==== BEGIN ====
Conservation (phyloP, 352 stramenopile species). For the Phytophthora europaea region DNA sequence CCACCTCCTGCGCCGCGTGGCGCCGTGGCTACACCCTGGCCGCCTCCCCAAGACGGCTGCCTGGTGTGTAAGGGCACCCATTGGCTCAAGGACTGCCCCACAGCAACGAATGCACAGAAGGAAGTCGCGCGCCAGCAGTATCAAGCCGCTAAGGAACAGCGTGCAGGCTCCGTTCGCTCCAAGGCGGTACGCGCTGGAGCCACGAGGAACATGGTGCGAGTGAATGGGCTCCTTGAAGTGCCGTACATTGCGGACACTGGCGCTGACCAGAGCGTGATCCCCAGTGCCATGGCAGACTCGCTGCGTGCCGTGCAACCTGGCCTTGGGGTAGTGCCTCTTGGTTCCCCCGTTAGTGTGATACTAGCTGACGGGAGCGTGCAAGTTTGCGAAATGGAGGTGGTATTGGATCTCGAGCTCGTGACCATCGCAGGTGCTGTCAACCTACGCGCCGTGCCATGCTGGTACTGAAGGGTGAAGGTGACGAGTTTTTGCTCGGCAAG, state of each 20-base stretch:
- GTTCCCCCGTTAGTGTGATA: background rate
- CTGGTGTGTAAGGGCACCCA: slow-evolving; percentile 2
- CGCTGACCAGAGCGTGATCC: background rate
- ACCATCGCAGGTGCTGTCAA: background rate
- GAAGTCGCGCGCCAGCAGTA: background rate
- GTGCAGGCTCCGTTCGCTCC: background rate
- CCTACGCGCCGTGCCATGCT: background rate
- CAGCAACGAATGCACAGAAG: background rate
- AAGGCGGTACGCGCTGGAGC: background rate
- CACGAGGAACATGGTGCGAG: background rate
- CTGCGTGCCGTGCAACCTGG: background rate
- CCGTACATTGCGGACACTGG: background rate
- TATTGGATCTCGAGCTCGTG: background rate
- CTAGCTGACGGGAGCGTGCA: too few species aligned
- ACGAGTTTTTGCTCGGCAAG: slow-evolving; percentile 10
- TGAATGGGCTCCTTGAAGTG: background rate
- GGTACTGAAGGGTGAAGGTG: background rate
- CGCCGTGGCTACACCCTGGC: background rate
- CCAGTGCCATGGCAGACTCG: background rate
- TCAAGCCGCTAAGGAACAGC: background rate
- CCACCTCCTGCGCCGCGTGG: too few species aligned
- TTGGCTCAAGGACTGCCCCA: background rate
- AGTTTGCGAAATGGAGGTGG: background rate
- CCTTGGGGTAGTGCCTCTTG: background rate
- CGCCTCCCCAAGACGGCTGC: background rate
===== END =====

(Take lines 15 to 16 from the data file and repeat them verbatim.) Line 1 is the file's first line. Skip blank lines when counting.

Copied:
- CTAGCTGACGGGAGCGTGCA: too few species aligned
- ACGAGTTTTTGCTCGGCAAG: slow-evolving; percentile 10